Council for Scientific and Industrial Research

Not to be confused with Council of Scientific and Industrial Research (CSIR), India; or the Council for Scientific and Industrial Research (CSIR), the forerunner to the Commonwealth Scientific and Industrial Research Organisation (CSIRO), Australia.
Council for Scientific and Industrial Research
Abbreviation CSIR
Formation 1945[1]
Type Research and development organisation
Region served
South Africa
President and CEO
Sibusiso Sibisi[2]

The Council for Scientific and Industrial Research (CSIR) is South Africa's central and premier scientific research and development organisation. It was established by an act of parliament in 1945 and is situated on its own campus in the city of Pretoria.[3] It is the largest research and development (R&D) organisation in Africa and accounts for about 10% of the entire African R&D budget. It has a staff of approximately 3,000 technical and scientific researchers, often working in multi-disciplinary teams.

CSIR contract research and development


The CSIR contract R&D portfolio aims to enable clear understanding of national imperatives and the needs of industry to optimise the impact of the CSIR's R&D outputs. It leverages public, private and international partnerships in support of cutting-edge science, engineering and technology (SET).The organisation has clients in both the private sector (micro, small, medium and large enterprises; formal and informal), as well as in the public sector (national, provincial and local government). The organisation also deals with public enterprises and institutions, national safety and security establishments, and development structures. Regionally and abroad, the CSIR fosters partnerships and a network of clients and partner organisations as part of a global sphere of influence on matters of technology. The CSIR liaises closely with tertiary education institutions. With a strong emphasis on relevant and developmental work, it also has strong roots in various communities, and collaborates with a wide range of donors and funding agencies.The CSIR aims to contribute to the national programme of development, perform relevant knowledge generating research and transferring technology and skilled human capital, and strengthen the science and technology base. The Frascati Manual defines R&D as creative work undertaken systematically to increase the stock of knowledge, including knowledge of humanity, culture and society, and the use of this knowledge to devise new applications. At the CSIR, the research, development and innovation (RDI) chain encompasses, what we term, types A, B and C research:

The CSIR operates with two kinds of R&D income, each with its own purpose. The Parliamentary Grant is used for strengthening the CSIR’s S&T base - knowledge, people and infrastructure. Secondly, Contract R&D income is derived from performing contract research for clients in the public and private sectors, locally and abroad, on specific programmes, initiatives and projects. All R&D work contributes to the National System of Innovation (NSI).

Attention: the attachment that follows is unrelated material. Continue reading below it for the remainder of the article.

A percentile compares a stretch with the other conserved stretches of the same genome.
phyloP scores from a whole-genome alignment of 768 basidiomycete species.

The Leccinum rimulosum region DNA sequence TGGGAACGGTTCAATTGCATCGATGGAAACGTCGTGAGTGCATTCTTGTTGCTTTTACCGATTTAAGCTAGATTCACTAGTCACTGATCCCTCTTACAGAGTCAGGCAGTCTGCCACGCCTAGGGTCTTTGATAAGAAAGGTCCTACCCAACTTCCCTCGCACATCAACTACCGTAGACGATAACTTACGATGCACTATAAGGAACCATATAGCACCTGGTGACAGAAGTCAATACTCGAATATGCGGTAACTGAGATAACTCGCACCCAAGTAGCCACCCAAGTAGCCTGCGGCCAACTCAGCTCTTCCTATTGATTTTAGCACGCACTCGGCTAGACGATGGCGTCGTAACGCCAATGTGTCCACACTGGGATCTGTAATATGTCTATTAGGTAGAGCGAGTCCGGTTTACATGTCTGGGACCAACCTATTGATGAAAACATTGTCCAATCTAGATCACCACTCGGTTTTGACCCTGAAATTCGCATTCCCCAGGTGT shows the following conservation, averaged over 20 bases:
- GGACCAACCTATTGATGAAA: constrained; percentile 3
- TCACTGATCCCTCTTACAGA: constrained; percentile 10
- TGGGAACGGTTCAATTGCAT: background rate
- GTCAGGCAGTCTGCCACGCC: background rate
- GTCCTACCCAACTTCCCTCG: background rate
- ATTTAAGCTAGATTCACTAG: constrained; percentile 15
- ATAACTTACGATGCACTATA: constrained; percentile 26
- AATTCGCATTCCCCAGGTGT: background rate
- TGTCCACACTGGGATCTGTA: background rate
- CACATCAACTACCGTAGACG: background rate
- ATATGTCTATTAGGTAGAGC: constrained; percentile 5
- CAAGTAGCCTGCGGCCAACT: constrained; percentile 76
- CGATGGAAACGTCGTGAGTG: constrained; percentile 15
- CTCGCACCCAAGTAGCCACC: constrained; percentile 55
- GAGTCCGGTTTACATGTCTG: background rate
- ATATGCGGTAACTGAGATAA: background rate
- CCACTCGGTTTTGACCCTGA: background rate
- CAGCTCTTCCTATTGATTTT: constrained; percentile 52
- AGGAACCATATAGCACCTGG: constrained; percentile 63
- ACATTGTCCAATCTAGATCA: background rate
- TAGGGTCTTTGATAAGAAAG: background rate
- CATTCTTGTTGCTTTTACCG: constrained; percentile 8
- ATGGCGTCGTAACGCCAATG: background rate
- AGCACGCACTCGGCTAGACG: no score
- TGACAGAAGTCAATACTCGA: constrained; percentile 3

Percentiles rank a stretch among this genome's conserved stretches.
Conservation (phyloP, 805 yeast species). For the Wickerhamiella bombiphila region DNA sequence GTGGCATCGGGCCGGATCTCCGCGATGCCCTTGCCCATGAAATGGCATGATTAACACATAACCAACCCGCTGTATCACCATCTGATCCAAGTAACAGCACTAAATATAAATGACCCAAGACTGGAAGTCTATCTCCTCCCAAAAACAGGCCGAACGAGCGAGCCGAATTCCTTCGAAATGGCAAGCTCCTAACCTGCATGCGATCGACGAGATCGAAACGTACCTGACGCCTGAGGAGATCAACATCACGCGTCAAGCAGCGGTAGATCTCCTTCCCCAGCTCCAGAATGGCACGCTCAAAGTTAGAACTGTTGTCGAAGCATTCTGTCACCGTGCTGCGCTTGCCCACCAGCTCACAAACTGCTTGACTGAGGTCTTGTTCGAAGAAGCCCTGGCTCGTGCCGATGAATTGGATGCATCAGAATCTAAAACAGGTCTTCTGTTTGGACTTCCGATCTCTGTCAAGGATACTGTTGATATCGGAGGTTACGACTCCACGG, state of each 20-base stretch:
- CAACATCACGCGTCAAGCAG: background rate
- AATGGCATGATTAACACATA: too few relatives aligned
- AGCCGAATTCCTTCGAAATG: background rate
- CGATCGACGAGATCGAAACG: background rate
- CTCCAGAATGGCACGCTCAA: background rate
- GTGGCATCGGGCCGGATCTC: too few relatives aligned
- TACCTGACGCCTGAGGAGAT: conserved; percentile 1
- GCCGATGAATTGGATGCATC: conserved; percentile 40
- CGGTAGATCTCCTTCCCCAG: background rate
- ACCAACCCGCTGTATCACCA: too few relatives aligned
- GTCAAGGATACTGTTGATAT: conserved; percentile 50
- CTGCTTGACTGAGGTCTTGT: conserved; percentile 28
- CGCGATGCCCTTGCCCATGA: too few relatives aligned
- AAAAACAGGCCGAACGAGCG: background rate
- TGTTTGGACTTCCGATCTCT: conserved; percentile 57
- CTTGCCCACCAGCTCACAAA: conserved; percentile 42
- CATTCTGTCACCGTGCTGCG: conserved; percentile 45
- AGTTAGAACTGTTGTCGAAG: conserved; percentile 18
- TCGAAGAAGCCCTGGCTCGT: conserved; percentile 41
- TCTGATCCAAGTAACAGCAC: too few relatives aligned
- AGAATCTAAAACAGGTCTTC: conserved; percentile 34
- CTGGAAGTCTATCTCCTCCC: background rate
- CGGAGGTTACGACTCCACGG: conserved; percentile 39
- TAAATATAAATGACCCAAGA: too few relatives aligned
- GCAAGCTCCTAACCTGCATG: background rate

Research areas

The CSIR's main areas of research are:[4]

• Built Environment

• Biosciences

• Defence, Peace, Safety and Security

• Information and Communications

• Laser Technology

• Materials Science and Manufacturing

• Natural Resources and the Environment

• Mining Innovation

• Modelling and Digital Science

• Mobile Intelligence Autonomous Systems

• Nanotechnology

• Synthetic Biology

• Remote Sensing


In 1999 a strategic alliance was formed between the University of Pretoria and the Council for Scientific and Industrial Research.[5] This alliance, which is known as the Southern Education and Research Alliance (SERA), collaborates locally and internationally with universities, NGO’s, companies and multinational bodies in various research areas.[6]



In July 2016 the amaBhungane Centre for Investigative Journalism published an article that alleges that South Africa's Science and Technology Minister Naledi Pandor and Director-General Phil Mjwara were attempting to put undue pressure the CSIR, at the behest of ANC treasurer-general Zweli Mkhize, to favour the Chinese multinational Huawei Technologies in the purchase of a new R116-million (equivalent to around US$8 million) super computer for the institute. This followed the publication of the Council's long time CEO, Sibusiso Sibisi's, open letter of resignation stating that irregularities and political pressure on the awarding of contracts to suppliers was of great concern.[7]


  1. Profile of the CSIR 6 October 2011.
  2. CSIR - Executive. 6 October 2011.
  3. Profile of the CSIR. Retrieved 6 October 2011.
  4. CSIR contract research & development partnerships. Retrieved 6 October 2011.
  5. Highlights and Achievements. Retrieved 10 September 2009.
  6. SERA Relationships and Links. Retrieved 1 October 2009.
  7. amaBhungane (1 July 2016). "amaBhungane: CSIR's supercomputer tender and the theatre of the absurd that followed it". Daily Maverick. Retrieved 3 July 2016.
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